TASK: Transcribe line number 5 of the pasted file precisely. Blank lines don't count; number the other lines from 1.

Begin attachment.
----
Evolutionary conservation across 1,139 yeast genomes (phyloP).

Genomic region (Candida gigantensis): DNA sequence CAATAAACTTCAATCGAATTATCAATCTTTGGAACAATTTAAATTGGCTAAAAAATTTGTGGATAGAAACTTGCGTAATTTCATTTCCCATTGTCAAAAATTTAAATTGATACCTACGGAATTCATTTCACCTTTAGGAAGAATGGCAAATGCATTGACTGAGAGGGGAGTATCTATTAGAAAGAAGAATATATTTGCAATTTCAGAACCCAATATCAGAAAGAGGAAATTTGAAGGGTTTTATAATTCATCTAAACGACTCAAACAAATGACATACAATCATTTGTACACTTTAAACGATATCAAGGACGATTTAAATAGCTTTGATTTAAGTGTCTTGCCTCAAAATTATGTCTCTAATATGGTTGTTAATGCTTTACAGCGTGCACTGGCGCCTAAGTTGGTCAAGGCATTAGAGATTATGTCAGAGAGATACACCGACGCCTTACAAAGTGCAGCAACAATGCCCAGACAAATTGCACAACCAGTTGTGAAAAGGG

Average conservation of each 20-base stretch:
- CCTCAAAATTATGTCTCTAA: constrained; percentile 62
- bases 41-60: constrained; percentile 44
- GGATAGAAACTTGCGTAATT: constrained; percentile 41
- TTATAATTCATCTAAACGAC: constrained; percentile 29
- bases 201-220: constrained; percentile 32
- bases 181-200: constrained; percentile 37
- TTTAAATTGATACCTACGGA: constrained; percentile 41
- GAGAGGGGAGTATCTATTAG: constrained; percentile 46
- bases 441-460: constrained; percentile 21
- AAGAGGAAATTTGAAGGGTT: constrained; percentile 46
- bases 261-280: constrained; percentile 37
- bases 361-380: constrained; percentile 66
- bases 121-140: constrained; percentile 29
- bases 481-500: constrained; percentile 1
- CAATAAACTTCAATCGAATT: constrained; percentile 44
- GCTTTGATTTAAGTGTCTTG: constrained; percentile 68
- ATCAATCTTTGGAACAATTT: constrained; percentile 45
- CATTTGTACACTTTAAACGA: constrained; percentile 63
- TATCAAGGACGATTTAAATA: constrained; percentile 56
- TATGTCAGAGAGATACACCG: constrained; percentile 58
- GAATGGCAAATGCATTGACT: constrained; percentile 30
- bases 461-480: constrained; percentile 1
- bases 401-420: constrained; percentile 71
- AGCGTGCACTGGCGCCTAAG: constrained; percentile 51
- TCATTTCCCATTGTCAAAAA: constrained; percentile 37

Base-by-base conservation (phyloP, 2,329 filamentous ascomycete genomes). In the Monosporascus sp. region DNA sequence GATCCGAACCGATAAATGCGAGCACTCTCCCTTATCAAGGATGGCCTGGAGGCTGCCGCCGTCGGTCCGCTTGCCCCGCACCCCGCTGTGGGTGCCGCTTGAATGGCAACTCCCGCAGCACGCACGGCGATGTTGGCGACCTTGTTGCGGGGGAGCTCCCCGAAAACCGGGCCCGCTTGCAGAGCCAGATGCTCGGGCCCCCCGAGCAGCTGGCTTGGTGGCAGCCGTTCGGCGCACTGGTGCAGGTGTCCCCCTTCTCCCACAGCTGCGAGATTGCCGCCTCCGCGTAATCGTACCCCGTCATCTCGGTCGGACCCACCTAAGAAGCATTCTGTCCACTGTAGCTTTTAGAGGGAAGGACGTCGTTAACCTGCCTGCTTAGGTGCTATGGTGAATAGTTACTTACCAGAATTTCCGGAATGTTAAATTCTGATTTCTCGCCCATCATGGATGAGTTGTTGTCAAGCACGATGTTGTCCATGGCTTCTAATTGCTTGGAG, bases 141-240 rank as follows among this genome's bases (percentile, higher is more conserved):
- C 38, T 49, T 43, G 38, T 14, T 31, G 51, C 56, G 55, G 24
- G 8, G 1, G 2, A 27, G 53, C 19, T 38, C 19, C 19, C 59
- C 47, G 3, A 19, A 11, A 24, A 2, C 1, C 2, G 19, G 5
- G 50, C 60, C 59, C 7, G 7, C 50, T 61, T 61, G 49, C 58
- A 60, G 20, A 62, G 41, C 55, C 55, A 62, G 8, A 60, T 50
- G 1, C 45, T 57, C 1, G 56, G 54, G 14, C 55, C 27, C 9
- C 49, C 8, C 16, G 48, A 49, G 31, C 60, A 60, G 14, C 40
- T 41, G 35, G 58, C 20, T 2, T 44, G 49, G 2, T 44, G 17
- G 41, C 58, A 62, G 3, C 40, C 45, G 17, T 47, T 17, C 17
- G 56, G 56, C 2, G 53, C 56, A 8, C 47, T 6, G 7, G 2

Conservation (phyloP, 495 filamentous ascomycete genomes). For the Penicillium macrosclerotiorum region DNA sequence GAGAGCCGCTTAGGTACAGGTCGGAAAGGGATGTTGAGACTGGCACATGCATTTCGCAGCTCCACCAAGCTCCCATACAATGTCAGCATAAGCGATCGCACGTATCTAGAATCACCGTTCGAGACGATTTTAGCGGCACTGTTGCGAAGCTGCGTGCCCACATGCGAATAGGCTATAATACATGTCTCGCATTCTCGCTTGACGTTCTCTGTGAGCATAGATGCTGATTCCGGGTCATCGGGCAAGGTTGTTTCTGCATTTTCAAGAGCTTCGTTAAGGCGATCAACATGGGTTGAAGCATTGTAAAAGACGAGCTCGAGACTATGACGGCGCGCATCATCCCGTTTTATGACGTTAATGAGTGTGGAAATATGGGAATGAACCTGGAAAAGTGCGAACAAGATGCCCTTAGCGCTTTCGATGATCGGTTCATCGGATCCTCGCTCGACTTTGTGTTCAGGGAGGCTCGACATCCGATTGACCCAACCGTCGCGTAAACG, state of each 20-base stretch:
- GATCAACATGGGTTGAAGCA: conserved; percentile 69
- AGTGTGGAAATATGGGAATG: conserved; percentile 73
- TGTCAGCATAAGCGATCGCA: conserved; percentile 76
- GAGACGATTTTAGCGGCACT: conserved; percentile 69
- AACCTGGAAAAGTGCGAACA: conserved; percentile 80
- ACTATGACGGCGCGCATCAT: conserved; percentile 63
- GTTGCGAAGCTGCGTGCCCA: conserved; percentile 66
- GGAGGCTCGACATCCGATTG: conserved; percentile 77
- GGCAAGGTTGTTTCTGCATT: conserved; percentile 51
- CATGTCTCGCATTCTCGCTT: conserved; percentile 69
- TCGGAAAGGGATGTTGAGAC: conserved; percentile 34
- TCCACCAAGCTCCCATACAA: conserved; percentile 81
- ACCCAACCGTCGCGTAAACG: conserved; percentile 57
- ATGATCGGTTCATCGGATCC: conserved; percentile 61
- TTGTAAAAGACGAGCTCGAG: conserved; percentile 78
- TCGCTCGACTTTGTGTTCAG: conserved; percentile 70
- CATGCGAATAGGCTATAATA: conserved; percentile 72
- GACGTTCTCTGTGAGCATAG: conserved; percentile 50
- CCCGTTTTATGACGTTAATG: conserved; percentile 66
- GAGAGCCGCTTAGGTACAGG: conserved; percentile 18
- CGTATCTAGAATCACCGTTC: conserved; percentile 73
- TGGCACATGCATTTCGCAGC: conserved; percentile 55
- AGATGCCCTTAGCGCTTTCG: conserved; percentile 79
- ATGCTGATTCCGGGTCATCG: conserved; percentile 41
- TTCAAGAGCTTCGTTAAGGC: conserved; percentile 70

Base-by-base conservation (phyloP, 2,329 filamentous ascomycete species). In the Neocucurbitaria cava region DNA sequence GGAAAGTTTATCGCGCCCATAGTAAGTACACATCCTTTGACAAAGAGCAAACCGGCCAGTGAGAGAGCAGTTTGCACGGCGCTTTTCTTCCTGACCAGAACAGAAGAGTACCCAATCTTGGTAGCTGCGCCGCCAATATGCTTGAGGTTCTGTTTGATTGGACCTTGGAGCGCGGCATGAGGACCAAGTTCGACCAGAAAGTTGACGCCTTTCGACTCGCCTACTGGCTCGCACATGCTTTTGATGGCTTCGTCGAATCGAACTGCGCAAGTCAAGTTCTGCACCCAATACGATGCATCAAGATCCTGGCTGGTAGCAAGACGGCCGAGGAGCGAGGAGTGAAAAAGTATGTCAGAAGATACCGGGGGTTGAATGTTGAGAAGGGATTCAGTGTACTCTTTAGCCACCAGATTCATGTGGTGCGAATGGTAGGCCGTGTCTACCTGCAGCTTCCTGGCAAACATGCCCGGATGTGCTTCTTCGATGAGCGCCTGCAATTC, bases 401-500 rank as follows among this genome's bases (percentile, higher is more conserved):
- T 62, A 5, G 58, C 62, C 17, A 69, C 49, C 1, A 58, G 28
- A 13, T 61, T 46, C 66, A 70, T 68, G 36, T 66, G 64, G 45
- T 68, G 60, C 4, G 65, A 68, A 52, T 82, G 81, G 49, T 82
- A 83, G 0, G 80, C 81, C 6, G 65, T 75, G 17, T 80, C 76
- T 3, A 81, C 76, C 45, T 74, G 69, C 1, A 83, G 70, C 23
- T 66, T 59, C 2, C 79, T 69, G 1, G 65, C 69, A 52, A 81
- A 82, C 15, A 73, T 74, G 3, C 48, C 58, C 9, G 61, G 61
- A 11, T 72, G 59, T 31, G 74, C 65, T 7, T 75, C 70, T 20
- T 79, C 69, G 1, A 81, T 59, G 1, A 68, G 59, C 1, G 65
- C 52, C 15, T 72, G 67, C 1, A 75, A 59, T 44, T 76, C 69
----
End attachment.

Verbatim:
- bases 41-60: constrained; percentile 44